The remnants of war
"War . . . is merely an idea, an institution, like dueling or slavery, that has been grafted onto human existence. It is not a trick of fate, a thunderbolt from hell, a natural calamity, or a desperate plot contrivance dreamed up by some sadistic puppeteer on high. And it seems to me that the institution is in pronounced decline, abandoned as attitudes toward it have changed, roughly following the pattern by which the ancient and formidable institution of slavery became discredited and then mostly obsolete."-from the Introduction
War is one of the great themes of human history and now, John Mueller believes, it is clearly declining. Developed nations have generally abandoned it as a way for conducting their relations with other countries, and most current warfare (though not all) is opportunistic predation waged by packs-often remarkably small ones-of criminals and bullies. Thus, argues Mueller, war has been substantially reduced to its remnants-or dregs-and thugs are the residual combatants.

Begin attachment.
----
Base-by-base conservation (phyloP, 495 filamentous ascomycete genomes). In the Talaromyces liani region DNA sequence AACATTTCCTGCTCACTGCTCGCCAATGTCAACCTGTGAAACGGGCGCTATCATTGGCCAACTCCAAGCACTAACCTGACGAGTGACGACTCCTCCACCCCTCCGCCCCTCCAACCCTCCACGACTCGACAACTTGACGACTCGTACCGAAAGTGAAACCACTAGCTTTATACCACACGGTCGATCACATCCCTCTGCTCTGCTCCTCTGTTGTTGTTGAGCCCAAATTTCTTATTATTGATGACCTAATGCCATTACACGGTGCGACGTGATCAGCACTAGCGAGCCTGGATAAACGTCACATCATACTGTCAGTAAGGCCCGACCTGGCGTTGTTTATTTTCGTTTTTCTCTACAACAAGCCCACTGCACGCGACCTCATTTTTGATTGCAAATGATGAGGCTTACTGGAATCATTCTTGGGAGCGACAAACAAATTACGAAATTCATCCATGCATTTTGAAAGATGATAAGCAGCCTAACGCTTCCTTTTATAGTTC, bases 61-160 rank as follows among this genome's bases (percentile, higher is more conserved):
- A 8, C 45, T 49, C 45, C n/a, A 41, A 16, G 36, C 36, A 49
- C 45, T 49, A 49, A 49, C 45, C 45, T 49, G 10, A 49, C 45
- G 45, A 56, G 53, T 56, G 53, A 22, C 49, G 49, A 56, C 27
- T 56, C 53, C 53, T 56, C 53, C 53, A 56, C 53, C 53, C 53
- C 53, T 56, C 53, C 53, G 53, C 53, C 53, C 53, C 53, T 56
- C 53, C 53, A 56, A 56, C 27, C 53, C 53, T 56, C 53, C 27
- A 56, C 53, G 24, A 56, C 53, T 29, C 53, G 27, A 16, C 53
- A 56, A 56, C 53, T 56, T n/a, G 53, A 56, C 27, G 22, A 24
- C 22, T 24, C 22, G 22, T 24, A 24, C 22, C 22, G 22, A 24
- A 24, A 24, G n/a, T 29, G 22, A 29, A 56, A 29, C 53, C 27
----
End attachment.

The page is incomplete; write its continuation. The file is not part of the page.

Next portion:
Mueller is sensitive to the policy implications of this view. When developed states commit disciplined troops to peacekeeping, the result is usually a rapid cessation of murderous disorder. The Remnants of War thus reinvigorates our sense of the moral responsibility bound up in peacekeeping. In Mueller's view, capable domestic policing and military forces can also be effective in reestablishing civic order, and the building of competent governments is key to eliminating most of what remains of warfare.
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The remnants of warUser Review - Not Available - Book Verdict
War is hell regardless of how its cost is measured: in human lives, suffering, destruction, or financial cost. Mueller (Woody Hayes Chair of National Security Policy, Ohio State Univ.; Capitalism ... Read full review
Page 40-1 War casualties in ancient/pagan world. See Pyrrhic victory. Carthage population wiped out - Strabo est pop. of 700,000 in 149 bc
The Control of War and the Rise of War Aversion
World War I as a Watershed Event
War and Conflict during the Cold War
Civil War and Terrorism after the Cold War
Ordering the New World
The Prospects for Policing Wars